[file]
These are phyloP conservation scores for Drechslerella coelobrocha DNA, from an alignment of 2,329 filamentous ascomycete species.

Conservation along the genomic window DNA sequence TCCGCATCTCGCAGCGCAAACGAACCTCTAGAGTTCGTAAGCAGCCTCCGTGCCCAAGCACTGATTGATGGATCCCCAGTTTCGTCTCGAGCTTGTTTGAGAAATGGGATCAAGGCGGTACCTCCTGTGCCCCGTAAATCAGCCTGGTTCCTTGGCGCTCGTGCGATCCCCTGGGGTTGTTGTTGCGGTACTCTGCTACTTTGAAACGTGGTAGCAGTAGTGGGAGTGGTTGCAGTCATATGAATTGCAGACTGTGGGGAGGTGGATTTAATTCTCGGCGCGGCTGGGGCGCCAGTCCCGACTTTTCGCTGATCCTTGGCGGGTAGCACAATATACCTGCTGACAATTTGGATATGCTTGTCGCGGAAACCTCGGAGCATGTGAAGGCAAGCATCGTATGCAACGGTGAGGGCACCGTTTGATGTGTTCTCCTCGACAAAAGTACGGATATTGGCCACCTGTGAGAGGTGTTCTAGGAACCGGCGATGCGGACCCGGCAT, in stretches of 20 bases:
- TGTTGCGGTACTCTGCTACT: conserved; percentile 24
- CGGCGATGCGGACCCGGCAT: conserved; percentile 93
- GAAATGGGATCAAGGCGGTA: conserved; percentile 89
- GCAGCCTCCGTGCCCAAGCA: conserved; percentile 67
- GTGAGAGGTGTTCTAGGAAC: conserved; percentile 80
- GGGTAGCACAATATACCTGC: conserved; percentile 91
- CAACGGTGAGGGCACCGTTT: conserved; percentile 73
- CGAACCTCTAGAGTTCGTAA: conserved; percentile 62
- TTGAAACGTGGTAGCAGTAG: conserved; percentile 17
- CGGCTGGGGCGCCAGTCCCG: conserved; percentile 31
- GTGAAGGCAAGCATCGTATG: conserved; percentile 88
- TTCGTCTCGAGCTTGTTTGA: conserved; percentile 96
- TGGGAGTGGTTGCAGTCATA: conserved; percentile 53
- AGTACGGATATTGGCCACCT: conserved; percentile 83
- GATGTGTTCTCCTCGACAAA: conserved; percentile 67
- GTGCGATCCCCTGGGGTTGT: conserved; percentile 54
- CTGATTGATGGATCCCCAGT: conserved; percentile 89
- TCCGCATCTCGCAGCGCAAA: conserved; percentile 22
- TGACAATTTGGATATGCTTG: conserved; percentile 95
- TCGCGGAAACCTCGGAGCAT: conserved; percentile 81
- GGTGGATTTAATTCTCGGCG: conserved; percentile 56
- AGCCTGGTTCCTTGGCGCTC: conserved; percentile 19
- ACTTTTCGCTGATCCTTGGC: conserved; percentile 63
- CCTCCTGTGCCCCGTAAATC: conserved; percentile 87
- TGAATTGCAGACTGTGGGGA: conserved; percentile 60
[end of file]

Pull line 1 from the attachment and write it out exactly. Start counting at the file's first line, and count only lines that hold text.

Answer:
These are phyloP conservation scores for Drechslerella coelobrocha DNA, from an alignment of 2,329 filamentous ascomycete species.